Manama: A political observer says Bahrain’s so-called ‘national dialog’ has not achieved an iota of success because the people of Bahrain are not represented in the talks. “We think the dialog should have been with the people who are inside the prisons now… people should be represented in a fair manner,” Nabeel Rajab, head of the Bahrain Center for Human Rights, told the media on Thursday.“We know that the actual problem in Bahrain is between the people of Bahrain and the ruling family,” he added.
The analyst pointed out that those who attend the ongoing dialog are groups and organizations that have been brought in by Bahrain’s regime and the country’s intelligence and security services.
He further noted the ongoing negotiations will have no chance of success as long as the regime continues its crackdown on pro-democracy protests.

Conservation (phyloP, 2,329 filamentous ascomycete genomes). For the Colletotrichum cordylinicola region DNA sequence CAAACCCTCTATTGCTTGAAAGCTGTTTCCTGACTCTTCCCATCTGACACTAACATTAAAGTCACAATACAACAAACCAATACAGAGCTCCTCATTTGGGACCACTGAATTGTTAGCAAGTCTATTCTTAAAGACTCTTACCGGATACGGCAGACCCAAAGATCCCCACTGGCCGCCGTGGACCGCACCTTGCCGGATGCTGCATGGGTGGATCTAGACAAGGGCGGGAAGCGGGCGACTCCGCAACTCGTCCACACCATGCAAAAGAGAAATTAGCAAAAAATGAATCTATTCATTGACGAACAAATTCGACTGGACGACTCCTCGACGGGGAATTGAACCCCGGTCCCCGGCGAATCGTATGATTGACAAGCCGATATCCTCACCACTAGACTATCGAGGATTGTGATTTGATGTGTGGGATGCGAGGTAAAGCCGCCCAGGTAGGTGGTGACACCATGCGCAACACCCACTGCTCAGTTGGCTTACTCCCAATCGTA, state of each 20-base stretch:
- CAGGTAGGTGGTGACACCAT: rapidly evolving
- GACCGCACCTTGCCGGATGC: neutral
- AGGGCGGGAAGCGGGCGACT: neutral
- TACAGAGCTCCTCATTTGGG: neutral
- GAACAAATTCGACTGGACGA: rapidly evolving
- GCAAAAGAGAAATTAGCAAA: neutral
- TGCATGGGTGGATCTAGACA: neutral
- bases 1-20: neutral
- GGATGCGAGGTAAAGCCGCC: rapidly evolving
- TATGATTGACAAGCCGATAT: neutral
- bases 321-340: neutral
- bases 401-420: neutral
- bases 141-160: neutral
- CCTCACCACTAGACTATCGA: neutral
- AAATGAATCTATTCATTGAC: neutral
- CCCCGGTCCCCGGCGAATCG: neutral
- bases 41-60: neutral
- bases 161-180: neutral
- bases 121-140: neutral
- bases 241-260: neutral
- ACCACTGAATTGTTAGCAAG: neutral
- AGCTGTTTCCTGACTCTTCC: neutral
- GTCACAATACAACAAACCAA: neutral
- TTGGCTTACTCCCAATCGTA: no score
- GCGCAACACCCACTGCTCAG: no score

When faced with a revolution brewing countrywide, Manama launched the talks on July 2 with the announced aim of introducing reforms in the governing system of the Persian Gulf sheikdom.
Bahrain’s largest political party and opposition group – al-Wefaq – quit the negotiations, complaining that since their onset, the government had been trying to muffle the voice of the opposition.
Al-Wefaq expressed regret that the opposition has been given a fraction of the seats — 35 out of 300 — at the talks.
Tens of thousands of Bahraini protesters have been holding peaceful anti-government rallies throughout the country since February, demanding an end to the rule of the al-Khalifa family.
Scores of people have been killed and many more arrested and tortured in prisons in a government-sanctioned crackdown on peaceful protests since the beginning of the demonstrations.
The Bahraini government is, meanwhile, supported by the United States despite its record of human rights abuse and the numerous complaints lodged against it with the International Criminal Court at The Hague.